The issue with going gradeless is that it is not really supported in our current educational structure. If we were to suddenly remove tests and quizzes from a classroom, what would we do instead to mark student progress? Some teachers would proceed with effective methods, while others would struggle. It is for that very reason that everyone’s opinion on this issue is only confusing you further: because a select few have been trained to do this well. The rest of us were indoctrinated into determining progress through testing, and we have far fewer resources at our disposal to remove those measures from the equation.

Rather than do something drastic, you might want to explore the world of standards-based teaching, a philosophy that looks at skills over scores. There are also a number of groups and organizations dedicated to gradeless teaching, and getting your feet wet by reading about ideas or participating in Twitter chats is a great way to start. I recently co-moderated this Twitter chat on providing feedback over grades in a virtual space, and the archives of the chat hold some amazing ideas. Essentially, once you have a stronger sense of how a philosophy translates to less testing in practice, it might be easier to think about how to move forward.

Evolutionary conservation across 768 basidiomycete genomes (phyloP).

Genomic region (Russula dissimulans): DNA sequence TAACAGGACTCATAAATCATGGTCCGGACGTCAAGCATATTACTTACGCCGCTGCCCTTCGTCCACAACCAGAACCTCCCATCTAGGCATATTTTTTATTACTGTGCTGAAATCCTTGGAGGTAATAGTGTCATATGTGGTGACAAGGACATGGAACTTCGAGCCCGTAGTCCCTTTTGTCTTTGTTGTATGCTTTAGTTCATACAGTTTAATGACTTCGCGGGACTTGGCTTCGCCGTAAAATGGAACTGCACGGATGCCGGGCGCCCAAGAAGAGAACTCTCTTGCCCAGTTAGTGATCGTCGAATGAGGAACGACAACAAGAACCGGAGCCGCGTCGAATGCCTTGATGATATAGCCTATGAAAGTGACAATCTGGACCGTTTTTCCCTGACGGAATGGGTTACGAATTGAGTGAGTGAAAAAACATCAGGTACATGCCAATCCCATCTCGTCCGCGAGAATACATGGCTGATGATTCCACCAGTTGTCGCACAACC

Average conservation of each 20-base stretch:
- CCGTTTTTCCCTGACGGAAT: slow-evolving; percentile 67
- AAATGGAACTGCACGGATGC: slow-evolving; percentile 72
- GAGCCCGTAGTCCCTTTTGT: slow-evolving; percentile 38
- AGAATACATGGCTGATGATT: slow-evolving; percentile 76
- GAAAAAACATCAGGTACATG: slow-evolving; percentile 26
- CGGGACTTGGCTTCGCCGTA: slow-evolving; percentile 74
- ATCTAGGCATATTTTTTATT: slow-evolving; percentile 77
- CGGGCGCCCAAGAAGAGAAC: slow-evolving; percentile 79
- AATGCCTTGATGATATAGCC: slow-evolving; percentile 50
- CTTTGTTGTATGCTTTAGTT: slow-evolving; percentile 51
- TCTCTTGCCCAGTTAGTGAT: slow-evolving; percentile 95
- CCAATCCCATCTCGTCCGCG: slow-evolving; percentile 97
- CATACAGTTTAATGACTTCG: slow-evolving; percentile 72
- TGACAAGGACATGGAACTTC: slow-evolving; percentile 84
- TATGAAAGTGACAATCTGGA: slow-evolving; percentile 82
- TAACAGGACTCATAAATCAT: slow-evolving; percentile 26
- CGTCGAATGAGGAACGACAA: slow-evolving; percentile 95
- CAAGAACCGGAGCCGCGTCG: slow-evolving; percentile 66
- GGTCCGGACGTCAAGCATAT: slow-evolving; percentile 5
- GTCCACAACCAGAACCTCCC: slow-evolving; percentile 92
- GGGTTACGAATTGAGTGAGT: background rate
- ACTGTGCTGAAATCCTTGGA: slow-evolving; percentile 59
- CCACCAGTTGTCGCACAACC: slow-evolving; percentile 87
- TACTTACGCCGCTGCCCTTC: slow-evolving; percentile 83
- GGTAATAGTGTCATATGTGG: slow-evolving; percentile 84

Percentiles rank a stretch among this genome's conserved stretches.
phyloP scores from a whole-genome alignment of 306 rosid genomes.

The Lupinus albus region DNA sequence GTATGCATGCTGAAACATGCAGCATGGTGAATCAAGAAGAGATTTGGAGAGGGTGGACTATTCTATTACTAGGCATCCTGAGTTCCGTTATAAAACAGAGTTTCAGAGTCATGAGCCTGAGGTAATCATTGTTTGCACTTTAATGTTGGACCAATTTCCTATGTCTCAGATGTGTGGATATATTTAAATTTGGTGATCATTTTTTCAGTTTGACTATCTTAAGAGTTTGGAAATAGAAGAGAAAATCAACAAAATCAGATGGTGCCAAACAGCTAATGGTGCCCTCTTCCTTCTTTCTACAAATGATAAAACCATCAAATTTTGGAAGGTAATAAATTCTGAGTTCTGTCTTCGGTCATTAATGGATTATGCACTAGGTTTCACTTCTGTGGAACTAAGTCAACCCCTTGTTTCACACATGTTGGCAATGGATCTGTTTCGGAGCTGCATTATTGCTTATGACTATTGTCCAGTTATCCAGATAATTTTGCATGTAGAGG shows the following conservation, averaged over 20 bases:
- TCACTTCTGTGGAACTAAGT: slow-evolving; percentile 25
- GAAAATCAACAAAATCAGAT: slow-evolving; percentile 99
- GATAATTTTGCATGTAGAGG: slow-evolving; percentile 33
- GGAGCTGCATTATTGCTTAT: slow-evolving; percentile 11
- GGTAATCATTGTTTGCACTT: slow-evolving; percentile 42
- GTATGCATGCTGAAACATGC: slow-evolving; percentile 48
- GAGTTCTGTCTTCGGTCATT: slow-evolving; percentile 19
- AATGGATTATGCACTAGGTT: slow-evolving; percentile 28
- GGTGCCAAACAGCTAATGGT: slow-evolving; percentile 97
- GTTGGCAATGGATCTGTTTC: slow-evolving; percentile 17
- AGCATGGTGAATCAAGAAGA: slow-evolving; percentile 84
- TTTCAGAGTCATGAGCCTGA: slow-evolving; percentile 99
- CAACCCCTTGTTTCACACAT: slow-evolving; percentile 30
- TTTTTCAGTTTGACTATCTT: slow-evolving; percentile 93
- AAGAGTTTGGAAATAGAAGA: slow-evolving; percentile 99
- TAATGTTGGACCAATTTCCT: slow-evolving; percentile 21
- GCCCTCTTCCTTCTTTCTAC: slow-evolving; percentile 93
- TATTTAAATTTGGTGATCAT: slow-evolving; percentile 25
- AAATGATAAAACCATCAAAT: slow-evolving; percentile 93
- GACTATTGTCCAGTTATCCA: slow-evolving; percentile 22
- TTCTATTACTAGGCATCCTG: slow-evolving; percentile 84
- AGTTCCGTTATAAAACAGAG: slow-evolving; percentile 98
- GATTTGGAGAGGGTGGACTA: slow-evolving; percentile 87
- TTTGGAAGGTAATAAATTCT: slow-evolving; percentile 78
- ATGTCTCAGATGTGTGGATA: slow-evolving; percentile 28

There are so many ways that we can figure out if students are growing, and testing is one of those ways. So is grading, so is an exit ticket that has no grade attached, and so is a conversation with an individual student in the precious minutes before class begins. As always, giving ourselves some grace and the time to learn is a key component of our professional development.

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Written by Miriam Plotinsky, Education World Contributing Writer

Miriam is a Learning and Achievement Specialist with Montgomery County Public Schools in Maryland, where she has worked for nearly 20 years as an English teacher, staff developer and department chair. She is a National Board Certified Teacher, and recently earned her certification in Education Administration and Supervision. She can be followed on Twitter: @MirPloMCPS